Marks laughs and says: “If someone had told me 20 years ago Dave was teaching, I’d have said ‘get him out!’ ”

Cartrette said it took about a year after the three of them met up for things to get rolling again because “Once you accept Christ in your life, suddenly you have a target on your back.”

This proved true when, they added a fourth person who, in addition to doing most of the public relations work and owning a good bit of the equipment they used, was also their drummer.

He left after accepting a better opportunity in Las Vegas leaving them in a déjà-vu kind of state and searching for a replacement.

Now with Fulmer ready to go, they’re all looking forward to sharing their message united as GodStar which is, Marks says: “To spread the word of Jesus Christ and do the right thing.”

Since the band formed, they’ve “played all over the Grand Strand area for outdoor festivals, youth groups and anywhere else they can praise the name of Jesus and, in the summer of 2011, opened for the Christian rock group Petra.”

Marks said of their upcoming gig: “Come out, get jacked-up on some coffee and enjoy the show” adding that he hopes old fans and friends who remember them from places like Rockburger, Kings Road Tavern and Danger Zone will come out, reconnect and see what’s different.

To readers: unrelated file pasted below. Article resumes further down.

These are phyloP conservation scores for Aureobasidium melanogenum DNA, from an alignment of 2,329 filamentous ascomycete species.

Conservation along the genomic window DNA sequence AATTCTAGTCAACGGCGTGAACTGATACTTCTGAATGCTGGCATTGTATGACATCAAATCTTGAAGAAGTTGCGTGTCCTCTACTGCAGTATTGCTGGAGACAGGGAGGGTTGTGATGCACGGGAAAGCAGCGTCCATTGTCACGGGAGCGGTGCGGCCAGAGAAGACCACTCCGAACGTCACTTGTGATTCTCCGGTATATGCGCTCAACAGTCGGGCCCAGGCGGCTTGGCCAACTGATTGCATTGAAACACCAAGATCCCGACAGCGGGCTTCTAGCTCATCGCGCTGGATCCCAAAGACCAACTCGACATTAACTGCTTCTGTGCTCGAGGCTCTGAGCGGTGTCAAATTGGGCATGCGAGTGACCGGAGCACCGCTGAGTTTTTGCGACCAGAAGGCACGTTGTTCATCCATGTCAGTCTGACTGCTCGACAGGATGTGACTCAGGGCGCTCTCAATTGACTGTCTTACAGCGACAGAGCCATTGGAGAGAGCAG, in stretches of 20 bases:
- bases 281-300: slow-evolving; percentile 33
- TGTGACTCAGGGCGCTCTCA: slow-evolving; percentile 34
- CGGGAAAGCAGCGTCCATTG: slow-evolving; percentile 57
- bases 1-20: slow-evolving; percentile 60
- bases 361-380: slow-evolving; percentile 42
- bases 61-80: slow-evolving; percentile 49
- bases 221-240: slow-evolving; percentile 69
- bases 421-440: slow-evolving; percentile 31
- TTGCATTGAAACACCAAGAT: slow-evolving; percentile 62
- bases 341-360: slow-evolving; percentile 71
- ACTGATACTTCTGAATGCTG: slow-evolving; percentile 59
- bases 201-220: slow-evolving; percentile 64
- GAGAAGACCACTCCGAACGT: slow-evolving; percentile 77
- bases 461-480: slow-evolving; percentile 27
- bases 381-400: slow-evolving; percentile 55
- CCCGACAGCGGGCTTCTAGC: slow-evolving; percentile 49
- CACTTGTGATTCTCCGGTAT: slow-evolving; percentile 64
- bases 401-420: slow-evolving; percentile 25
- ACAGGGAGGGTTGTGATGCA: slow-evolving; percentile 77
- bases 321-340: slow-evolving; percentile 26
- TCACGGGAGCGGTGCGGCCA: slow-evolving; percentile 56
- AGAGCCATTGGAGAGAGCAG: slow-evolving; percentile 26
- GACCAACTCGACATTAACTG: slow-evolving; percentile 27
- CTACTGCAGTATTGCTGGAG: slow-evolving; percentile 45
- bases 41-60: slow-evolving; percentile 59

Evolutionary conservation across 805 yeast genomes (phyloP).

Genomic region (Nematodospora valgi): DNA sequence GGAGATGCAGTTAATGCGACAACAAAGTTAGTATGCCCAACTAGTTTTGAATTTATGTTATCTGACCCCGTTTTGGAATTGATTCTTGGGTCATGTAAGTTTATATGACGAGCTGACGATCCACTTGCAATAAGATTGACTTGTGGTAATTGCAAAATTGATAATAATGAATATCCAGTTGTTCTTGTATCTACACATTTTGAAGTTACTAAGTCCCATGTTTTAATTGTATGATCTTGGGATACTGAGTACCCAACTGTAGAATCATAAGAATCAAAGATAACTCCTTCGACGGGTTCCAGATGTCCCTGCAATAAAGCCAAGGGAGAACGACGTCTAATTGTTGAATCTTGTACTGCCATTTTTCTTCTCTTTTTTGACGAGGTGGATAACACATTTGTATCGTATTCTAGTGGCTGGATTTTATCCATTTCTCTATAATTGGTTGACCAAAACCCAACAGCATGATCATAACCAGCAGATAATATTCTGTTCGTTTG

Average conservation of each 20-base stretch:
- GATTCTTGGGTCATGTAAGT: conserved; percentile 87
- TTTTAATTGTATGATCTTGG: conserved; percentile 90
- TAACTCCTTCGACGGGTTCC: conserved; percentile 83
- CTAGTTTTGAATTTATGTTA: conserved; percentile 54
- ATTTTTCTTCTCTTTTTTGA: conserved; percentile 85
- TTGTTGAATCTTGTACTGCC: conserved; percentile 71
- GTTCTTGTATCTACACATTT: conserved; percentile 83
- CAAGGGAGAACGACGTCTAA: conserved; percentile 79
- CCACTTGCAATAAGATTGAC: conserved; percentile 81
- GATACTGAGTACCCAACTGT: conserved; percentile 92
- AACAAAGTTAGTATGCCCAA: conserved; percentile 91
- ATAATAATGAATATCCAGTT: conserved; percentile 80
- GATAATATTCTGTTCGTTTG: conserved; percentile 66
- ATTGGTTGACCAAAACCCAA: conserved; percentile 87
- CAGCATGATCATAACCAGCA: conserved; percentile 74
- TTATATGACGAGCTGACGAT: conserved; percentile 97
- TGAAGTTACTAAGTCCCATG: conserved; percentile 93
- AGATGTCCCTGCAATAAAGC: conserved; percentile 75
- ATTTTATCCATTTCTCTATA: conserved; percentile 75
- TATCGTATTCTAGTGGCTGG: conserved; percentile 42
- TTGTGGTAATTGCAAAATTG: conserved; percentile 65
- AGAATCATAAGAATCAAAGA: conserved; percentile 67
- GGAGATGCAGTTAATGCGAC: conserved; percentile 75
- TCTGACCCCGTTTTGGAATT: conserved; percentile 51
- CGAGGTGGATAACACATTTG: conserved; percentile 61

Marks says one of the first things they do now is pray before they play.

He recalls one time when it became obvious their sound was a little “off”, they realized they hadn’t prayed first so they immediately stopped and bowed their heads.

Both Marks and Cartrette agreed the rest of the set went “smoothly.”

Unlike the odd origins of the name Up Spook Hill, which, Marks and Cartrette both explained came from a children’s book left on a table in the old Horry County coroner’s office, Marks said “GodStar came to me while I sat at a traffic light one day. It just popped into my head. I don’t know if it was divine intervention or what, but it stuck.”

What can old fans expect from the new band?

Marks: “It’s similar to the old stuff – in that it’s still kind of heavy metal-ish but it’s all original and our set plays kind of like a roller coaster ride; we start off with acoustics, then some electric and it gets heavier as we go.”

Cartrette adds: “At the end, we do something mellow.”

Marks compares “the mellow stuff” as “Third Day meets Marshall Tucker.”

Eager to tell their tale of transformation, Marks notes that on occasion he has looked around as they’re practicing or on stage and said “it’s kind of surreal that these are the same guys I used to get rowdy with while drinking whiskey and chasing women. Now, we’re all here praising the Lord through our music.

“We used to fight about everything; women, money, you name it.”

Guy drama?

Marks: “Yes, that’s exactly what it was. Now, there’s no drama at all. We all get along and nobody stresses if one of us can’t make it to a practice.”

Marks said they are strictly “servants for Jesus Christ” then adds “of course we wouldn’t mind if they if we were asked to tour with a big Christian rock group,” naming Tobymac as a favorite.

Marks still can’t figure out what the old band was so angry about but he’s OK with that now because none of the old ways seem relevant.

Smiling, he said: “Everything happens for a reason.”